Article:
The Sycamore, a steel, two-masted schooner built in the backyard of Fred and Mary Bowers’ Alna home, was lowered into the water at Ocean Point Marina in East Boothbay on Thursday, Aug. 3. “It floats!” shouted family and friends who gathered to celebrate the completion of Fred’s lifelong dream.
The schooner has been 16 years in the making, Fred said. He still needs to hoist the masts and finish the cabin before The Sycamore is complete. “It’s very gratifying to get to this point,” he said.
The Sycamore is a steel representation of a pinky schooner, one of two vessel designs originally used in Maine’s fisheries about 150 years ago, Fred said. He selected the design out of appreciation and respect for maritime history.
“This (boat) is a lot older than me in concept,” Fred said. While pinky schooners were historically wooden vessels, he chose to use steel due to his background as a blacksmith.
Fred is a veteran of the U.S. Coast Guard and a former captain of a research vessel for the University of Maine. He now works as a farrier – a person who shoes horses.
“It’s been my lifelong intent to build a boat,” Fred said.
Sixteen years ago, he launched into action. He purchased design plans from Thomas E. Colvin, a naval architect who specializes in steel boat-building.
“My goal was to do something every day on the boat, even if it was just ordering a part or spending half an hour on something,” Fred said.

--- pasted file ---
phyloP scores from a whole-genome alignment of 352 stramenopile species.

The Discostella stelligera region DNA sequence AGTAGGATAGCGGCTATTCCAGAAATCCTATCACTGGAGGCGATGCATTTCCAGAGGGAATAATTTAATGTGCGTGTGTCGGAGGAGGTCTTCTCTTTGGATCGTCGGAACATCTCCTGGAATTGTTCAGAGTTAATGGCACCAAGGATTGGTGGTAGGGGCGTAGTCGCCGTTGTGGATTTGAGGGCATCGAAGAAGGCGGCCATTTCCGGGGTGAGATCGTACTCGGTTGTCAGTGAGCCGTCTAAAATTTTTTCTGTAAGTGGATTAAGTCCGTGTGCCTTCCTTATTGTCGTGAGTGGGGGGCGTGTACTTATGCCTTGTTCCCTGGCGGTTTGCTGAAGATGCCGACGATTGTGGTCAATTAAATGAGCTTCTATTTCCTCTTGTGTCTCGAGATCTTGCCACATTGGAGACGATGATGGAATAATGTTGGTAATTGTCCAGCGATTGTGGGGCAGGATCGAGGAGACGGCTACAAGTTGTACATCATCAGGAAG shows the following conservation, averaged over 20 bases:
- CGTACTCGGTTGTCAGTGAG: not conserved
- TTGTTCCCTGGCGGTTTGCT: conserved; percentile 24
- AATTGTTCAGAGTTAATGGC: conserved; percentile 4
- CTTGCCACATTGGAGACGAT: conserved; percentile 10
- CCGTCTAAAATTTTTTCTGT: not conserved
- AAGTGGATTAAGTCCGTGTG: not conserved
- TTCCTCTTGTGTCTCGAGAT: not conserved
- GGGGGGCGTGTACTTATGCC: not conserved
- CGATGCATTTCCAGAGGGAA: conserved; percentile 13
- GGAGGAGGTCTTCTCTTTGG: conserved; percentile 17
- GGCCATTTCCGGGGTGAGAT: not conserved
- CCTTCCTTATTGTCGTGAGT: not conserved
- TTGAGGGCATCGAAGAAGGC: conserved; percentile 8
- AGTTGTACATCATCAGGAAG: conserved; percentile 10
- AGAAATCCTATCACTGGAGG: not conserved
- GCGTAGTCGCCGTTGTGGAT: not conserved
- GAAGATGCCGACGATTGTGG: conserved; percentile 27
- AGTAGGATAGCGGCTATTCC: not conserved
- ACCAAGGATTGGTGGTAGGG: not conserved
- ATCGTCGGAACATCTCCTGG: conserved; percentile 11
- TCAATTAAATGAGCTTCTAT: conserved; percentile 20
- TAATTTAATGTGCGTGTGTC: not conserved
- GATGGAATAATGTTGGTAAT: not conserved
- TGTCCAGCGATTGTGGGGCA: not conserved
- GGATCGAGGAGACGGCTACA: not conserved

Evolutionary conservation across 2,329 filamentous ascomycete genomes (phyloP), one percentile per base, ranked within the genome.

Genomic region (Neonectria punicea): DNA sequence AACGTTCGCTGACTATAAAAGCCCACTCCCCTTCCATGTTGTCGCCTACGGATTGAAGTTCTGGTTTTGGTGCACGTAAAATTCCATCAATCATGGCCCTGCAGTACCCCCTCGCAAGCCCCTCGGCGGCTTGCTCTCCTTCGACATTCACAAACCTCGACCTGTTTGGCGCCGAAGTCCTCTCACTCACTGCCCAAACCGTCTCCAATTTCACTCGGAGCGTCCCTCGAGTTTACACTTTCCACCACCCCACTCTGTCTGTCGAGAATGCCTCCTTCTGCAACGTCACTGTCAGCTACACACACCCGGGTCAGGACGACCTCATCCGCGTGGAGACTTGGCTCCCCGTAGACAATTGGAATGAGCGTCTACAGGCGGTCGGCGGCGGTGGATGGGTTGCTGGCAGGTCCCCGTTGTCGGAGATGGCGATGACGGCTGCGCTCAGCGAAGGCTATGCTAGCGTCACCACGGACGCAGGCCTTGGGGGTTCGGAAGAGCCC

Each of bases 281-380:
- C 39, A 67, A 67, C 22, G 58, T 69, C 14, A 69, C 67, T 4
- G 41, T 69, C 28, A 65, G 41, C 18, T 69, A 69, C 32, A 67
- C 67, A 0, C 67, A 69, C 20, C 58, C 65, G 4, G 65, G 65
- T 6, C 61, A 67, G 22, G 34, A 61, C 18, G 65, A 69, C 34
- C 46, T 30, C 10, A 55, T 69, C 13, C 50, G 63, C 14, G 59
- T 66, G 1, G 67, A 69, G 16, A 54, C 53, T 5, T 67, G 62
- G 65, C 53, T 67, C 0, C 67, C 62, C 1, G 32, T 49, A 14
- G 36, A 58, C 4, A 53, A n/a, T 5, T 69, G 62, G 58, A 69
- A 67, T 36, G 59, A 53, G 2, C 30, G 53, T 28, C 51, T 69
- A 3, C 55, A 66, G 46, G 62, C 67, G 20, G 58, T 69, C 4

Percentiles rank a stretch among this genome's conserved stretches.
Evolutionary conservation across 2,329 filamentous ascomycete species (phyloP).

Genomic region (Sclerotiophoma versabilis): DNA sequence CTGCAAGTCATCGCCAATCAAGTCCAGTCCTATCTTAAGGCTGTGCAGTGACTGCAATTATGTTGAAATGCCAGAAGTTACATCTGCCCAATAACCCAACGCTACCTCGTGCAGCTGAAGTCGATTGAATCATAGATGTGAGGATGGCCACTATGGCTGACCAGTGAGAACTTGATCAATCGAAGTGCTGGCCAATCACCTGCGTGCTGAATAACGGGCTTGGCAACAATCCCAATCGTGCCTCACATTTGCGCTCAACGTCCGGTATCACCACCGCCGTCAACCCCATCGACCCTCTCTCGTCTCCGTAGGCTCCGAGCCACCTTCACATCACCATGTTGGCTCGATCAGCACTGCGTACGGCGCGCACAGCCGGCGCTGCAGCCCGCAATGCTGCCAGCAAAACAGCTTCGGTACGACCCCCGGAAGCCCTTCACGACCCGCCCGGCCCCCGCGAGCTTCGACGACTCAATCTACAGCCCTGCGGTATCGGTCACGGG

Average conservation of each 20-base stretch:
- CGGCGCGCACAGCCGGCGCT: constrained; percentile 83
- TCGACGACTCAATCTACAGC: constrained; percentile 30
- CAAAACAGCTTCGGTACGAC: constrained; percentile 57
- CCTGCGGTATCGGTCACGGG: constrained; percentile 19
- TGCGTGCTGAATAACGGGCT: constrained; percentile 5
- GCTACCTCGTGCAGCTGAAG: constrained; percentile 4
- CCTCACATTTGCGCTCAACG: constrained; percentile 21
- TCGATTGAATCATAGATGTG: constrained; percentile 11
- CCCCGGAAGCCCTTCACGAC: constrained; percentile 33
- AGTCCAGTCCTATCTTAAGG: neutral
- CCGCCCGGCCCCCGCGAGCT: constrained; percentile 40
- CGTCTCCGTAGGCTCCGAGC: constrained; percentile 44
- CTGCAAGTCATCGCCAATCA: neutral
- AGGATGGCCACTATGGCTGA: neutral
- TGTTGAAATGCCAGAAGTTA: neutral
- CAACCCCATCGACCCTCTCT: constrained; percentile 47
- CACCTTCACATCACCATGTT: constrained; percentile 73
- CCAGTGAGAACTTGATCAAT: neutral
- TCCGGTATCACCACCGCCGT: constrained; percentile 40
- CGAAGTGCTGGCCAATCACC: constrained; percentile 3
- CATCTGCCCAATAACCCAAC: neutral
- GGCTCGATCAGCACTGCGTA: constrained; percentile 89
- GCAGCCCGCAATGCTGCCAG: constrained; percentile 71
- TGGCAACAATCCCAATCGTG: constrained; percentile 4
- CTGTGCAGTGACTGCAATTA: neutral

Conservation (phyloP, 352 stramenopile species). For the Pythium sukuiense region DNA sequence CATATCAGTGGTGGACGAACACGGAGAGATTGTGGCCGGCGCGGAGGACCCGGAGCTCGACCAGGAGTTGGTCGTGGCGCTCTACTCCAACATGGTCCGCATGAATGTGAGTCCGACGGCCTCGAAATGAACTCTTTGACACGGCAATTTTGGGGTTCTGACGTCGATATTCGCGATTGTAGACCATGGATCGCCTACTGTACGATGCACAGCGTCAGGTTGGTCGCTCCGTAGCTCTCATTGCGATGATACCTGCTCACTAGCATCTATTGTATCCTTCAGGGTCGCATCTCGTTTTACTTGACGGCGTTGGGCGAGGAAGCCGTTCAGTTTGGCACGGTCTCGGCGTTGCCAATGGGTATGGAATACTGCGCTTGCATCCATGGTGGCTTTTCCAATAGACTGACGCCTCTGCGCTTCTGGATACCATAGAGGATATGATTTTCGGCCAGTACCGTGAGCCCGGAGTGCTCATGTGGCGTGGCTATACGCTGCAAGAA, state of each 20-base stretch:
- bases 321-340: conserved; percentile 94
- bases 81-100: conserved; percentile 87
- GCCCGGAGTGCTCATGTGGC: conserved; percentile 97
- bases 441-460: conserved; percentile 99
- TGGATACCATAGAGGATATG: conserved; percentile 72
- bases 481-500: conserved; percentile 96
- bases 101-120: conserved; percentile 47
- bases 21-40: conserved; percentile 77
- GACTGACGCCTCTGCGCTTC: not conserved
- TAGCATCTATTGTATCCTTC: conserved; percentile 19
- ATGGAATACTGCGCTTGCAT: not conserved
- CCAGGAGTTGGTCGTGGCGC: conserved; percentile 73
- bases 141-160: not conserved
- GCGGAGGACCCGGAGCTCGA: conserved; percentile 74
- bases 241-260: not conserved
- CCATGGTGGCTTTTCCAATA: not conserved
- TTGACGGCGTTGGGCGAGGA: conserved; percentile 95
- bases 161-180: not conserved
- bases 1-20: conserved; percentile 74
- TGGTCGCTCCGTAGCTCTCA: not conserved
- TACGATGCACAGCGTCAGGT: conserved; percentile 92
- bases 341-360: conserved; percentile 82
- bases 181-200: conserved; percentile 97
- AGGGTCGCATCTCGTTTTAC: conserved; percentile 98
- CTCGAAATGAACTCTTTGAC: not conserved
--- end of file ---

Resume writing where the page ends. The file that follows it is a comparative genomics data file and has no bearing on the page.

He took over his “patient, long-suffering” wife Mary’s barn for the initial stage of the project, which involved lofting, or drawing the plans to full size, he said. The project then moved to the backyard, where the frame and paneling took shape.
Every Sunday, he was in the backyard, working on the boat, Mary said. “After 16 years of watching it grow and grow, it was emotional” to see the boat transported to the marina, she said. “There’s this big empty space in the backyard now.”
A friend warned there may be some post-partum depression involved in The Sycamore’s completion, Fred said. “There probably will be. It was certainly a long gestation period.”
Fred named the boat after a swath of sycamore trees that surrounded his boyhood home, and the fond memories and good feelings they evoke, he said. While there was sadness in seeing the boat transported from Alna, watching it hit the water at the Ocean Point Marina “is a great source of joy,” he said.
The Sycamore will remain moored at Ocean Point Marina until the fall. Once the masts are installed, Fred and Mary will venture out on the open water.
When The Sycamore is pulled from the water in the fall, it will return to Alna and Fred will complete the cabin in preparation for extended sailing trips. The couple plans to sail to the Bay of Fundy in the coming years, he said.
“Don’t ask me how many manpower hours went into this. I didn’t keep track,” he said. “I’ve got something to show for it, though, and it’s going to bring a lifetime of enjoyment.”